Pentagon in uproar: 'China's lasers' make US pilots shake in Djibouti

Begun, the laser wars have, it is claimed

Laser

The US military has formally complained to China after blinding lasers were fired at Uncle Sam's aircraft coming in to land at the American airbase in Djibouti.

Pentagon spokeswoman Dana White said two US military pilots suffered minor eye damage from lasers hitting the cockpit of their C-130 transport airplane landing at Camp Lemonnier in the African nation. Lasers have been directed at craft over the airbase at least ten times in the past few weeks, we're told.

“They are very serious incidents,” White said today, the South China Morning Post reports. “This activity poses a true threat to our airmen.”

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The 500-acre Camp Lemonnier base was set up after the September 11 attacks, and it coordinates US military activities in the West African and Middle Eastern region. However, in 2016 China built its first overseas military base a couple of miles down the road, and the laser emissions are coming from this facility, the Americans claim.

The availability of cheap laser pointers has caused an epidemic of laser strikes on aircraft in America's skies as idiots think it would be fun to try and blind a pilot mid-flight. The FBI has offered bounties on such fools. As you might expect, it appears the Djibouti strikes may be coming from slightly different hardware.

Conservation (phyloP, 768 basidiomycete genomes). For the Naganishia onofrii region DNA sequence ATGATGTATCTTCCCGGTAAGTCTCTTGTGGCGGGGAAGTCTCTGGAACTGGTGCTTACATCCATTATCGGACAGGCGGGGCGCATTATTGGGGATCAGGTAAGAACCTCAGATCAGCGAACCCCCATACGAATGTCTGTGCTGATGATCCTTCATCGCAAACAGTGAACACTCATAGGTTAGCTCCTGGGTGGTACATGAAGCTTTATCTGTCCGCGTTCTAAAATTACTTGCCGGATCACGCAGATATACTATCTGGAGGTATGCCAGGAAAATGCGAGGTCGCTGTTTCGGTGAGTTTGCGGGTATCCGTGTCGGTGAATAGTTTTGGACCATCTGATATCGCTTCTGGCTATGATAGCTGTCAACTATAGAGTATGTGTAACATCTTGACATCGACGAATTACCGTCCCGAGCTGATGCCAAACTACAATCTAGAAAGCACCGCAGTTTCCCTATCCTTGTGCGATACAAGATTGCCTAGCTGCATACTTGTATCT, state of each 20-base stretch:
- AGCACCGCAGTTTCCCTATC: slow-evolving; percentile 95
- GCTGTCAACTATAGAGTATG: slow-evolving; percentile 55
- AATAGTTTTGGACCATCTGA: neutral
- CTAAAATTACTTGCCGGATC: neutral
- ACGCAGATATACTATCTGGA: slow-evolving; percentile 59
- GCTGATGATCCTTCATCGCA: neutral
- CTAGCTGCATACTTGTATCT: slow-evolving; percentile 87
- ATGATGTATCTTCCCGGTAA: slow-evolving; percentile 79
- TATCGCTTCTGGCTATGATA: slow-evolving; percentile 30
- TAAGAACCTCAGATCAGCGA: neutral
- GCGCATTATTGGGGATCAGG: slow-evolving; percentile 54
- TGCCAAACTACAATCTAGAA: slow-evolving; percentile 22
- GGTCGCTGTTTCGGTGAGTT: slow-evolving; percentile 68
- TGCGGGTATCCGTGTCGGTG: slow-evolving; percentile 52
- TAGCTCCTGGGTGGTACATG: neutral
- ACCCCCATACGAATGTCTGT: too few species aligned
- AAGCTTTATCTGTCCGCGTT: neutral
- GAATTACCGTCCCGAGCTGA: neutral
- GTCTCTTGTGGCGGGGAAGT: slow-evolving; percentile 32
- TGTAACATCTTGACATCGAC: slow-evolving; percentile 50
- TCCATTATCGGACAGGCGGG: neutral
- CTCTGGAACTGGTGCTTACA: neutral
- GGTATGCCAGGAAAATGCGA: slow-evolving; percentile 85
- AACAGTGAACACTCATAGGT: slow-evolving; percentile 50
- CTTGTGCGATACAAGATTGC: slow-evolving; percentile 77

Military researchers at Jane's Defence Weekly reported last month that Beijing installed a high-powered laser system at its Djibouti base, or possibly on a ship at the nearby naval station.

“The use of lasers to temporarily blind pilots has been increasing over the years and dates back to the cold war when US Navy pilots were periodically attacked by lasers emanating from Soviet naval vessels and spy trawlers,” Jane’s said.

High-powered laser systems are increasingly being used to down or disable drones. Their use against humans is strictly prohibited. Both the US and China are signatories to the UN's Protocol on Blinding Laser Weapons, which bans their use on humans except for "incidental or collateral effect of the legitimate military employment of laser systems."

“China has always complied with international law and the laws of the host country,” the Middle Kingdom's Ministry of Defense said in a statement. ®

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